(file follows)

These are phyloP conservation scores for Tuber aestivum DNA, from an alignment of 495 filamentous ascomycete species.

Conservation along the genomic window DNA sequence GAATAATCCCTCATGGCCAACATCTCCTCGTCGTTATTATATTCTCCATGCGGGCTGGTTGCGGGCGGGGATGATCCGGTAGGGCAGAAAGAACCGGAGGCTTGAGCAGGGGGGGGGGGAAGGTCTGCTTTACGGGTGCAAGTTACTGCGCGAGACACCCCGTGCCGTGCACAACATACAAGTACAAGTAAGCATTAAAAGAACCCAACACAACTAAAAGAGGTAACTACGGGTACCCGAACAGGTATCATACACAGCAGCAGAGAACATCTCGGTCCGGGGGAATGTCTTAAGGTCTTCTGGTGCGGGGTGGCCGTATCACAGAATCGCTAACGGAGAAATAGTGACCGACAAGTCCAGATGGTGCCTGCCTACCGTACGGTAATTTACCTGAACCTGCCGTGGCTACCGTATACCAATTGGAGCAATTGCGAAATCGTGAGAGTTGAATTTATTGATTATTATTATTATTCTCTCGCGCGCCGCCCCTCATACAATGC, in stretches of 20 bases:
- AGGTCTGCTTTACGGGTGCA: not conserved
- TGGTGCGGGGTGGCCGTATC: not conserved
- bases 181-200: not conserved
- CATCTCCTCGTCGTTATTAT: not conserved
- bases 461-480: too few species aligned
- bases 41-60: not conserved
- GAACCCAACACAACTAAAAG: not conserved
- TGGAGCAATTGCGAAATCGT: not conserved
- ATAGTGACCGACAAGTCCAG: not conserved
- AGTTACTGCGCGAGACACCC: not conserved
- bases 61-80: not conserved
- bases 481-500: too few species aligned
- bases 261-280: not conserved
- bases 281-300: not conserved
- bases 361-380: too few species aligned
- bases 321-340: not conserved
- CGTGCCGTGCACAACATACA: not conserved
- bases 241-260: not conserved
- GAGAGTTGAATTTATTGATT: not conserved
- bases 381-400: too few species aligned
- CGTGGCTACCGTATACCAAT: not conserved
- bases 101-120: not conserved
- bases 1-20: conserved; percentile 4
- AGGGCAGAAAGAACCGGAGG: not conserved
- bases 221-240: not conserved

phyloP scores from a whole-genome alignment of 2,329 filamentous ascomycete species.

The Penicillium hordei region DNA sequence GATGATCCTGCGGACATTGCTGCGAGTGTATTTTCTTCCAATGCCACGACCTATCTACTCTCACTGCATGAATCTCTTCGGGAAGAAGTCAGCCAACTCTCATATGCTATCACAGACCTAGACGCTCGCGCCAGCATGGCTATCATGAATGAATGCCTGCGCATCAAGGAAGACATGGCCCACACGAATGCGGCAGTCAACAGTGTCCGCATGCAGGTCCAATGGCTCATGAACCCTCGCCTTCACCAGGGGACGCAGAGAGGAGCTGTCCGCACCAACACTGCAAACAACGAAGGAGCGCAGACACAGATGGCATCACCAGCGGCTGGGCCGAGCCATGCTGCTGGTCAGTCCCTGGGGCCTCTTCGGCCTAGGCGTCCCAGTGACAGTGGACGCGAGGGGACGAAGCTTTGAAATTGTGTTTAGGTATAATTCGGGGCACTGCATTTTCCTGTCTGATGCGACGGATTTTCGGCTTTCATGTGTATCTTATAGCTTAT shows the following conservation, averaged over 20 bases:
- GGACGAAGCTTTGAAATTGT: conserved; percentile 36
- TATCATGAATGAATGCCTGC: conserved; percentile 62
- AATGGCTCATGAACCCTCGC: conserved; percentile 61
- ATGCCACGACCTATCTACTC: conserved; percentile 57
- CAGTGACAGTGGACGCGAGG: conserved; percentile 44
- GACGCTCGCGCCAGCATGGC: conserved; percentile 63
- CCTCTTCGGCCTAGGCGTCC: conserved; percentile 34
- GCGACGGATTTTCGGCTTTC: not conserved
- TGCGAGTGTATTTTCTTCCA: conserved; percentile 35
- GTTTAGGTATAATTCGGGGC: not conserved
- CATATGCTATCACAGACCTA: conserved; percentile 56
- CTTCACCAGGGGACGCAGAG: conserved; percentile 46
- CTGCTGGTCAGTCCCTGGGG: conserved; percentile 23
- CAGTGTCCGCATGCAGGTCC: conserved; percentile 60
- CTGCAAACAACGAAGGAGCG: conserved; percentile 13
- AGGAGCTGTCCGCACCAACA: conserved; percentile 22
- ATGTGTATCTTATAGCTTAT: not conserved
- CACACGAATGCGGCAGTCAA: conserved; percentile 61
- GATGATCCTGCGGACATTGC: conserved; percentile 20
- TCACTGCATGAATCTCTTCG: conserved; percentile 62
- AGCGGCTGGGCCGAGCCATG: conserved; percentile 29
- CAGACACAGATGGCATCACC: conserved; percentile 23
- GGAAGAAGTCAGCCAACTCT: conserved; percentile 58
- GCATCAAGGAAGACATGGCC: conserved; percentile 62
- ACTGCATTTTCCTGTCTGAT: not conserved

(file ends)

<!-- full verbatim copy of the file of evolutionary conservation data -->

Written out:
These are phyloP conservation scores for Tuber aestivum DNA, from an alignment of 495 filamentous ascomycete species.

Conservation along the genomic window DNA sequence GAATAATCCCTCATGGCCAACATCTCCTCGTCGTTATTATATTCTCCATGCGGGCTGGTTGCGGGCGGGGATGATCCGGTAGGGCAGAAAGAACCGGAGGCTTGAGCAGGGGGGGGGGGAAGGTCTGCTTTACGGGTGCAAGTTACTGCGCGAGACACCCCGTGCCGTGCACAACATACAAGTACAAGTAAGCATTAAAAGAACCCAACACAACTAAAAGAGGTAACTACGGGTACCCGAACAGGTATCATACACAGCAGCAGAGAACATCTCGGTCCGGGGGAATGTCTTAAGGTCTTCTGGTGCGGGGTGGCCGTATCACAGAATCGCTAACGGAGAAATAGTGACCGACAAGTCCAGATGGTGCCTGCCTACCGTACGGTAATTTACCTGAACCTGCCGTGGCTACCGTATACCAATTGGAGCAATTGCGAAATCGTGAGAGTTGAATTTATTGATTATTATTATTATTCTCTCGCGCGCCGCCCCTCATACAATGC, in stretches of 20 bases:
- AGGTCTGCTTTACGGGTGCA: not conserved
- TGGTGCGGGGTGGCCGTATC: not conserved
- bases 181-200: not conserved
- CATCTCCTCGTCGTTATTAT: not conserved
- bases 461-480: too few species aligned
- bases 41-60: not conserved
- GAACCCAACACAACTAAAAG: not conserved
- TGGAGCAATTGCGAAATCGT: not conserved
- ATAGTGACCGACAAGTCCAG: not conserved
- AGTTACTGCGCGAGACACCC: not conserved
- bases 61-80: not conserved
- bases 481-500: too few species aligned
- bases 261-280: not conserved
- bases 281-300: not conserved
- bases 361-380: too few species aligned
- bases 321-340: not conserved
- CGTGCCGTGCACAACATACA: not conserved
- bases 241-260: not conserved
- GAGAGTTGAATTTATTGATT: not conserved
- bases 381-400: too few species aligned
- CGTGGCTACCGTATACCAAT: not conserved
- bases 101-120: not conserved
- bases 1-20: conserved; percentile 4
- AGGGCAGAAAGAACCGGAGG: not conserved
- bases 221-240: not conserved

phyloP scores from a whole-genome alignment of 2,329 filamentous ascomycete species.

The Penicillium hordei region DNA sequence GATGATCCTGCGGACATTGCTGCGAGTGTATTTTCTTCCAATGCCACGACCTATCTACTCTCACTGCATGAATCTCTTCGGGAAGAAGTCAGCCAACTCTCATATGCTATCACAGACCTAGACGCTCGCGCCAGCATGGCTATCATGAATGAATGCCTGCGCATCAAGGAAGACATGGCCCACACGAATGCGGCAGTCAACAGTGTCCGCATGCAGGTCCAATGGCTCATGAACCCTCGCCTTCACCAGGGGACGCAGAGAGGAGCTGTCCGCACCAACACTGCAAACAACGAAGGAGCGCAGACACAGATGGCATCACCAGCGGCTGGGCCGAGCCATGCTGCTGGTCAGTCCCTGGGGCCTCTTCGGCCTAGGCGTCCCAGTGACAGTGGACGCGAGGGGACGAAGCTTTGAAATTGTGTTTAGGTATAATTCGGGGCACTGCATTTTCCTGTCTGATGCGACGGATTTTCGGCTTTCATGTGTATCTTATAGCTTAT shows the following conservation, averaged over 20 bases:
- GGACGAAGCTTTGAAATTGT: conserved; percentile 36
- TATCATGAATGAATGCCTGC: conserved; percentile 62
- AATGGCTCATGAACCCTCGC: conserved; percentile 61
- ATGCCACGACCTATCTACTC: conserved; percentile 57
- CAGTGACAGTGGACGCGAGG: conserved; percentile 44
- GACGCTCGCGCCAGCATGGC: conserved; percentile 63
- CCTCTTCGGCCTAGGCGTCC: conserved; percentile 34
- GCGACGGATTTTCGGCTTTC: not conserved
- TGCGAGTGTATTTTCTTCCA: conserved; percentile 35
- GTTTAGGTATAATTCGGGGC: not conserved
- CATATGCTATCACAGACCTA: conserved; percentile 56
- CTTCACCAGGGGACGCAGAG: conserved; percentile 46
- CTGCTGGTCAGTCCCTGGGG: conserved; percentile 23
- CAGTGTCCGCATGCAGGTCC: conserved; percentile 60
- CTGCAAACAACGAAGGAGCG: conserved; percentile 13
- AGGAGCTGTCCGCACCAACA: conserved; percentile 22
- ATGTGTATCTTATAGCTTAT: not conserved
- CACACGAATGCGGCAGTCAA: conserved; percentile 61
- GATGATCCTGCGGACATTGC: conserved; percentile 20
- TCACTGCATGAATCTCTTCG: conserved; percentile 62
- AGCGGCTGGGCCGAGCCATG: conserved; percentile 29
- CAGACACAGATGGCATCACC: conserved; percentile 23
- GGAAGAAGTCAGCCAACTCT: conserved; percentile 58
- GCATCAAGGAAGACATGGCC: conserved; percentile 62
- ACTGCATTTTCCTGTCTGAT: not conserved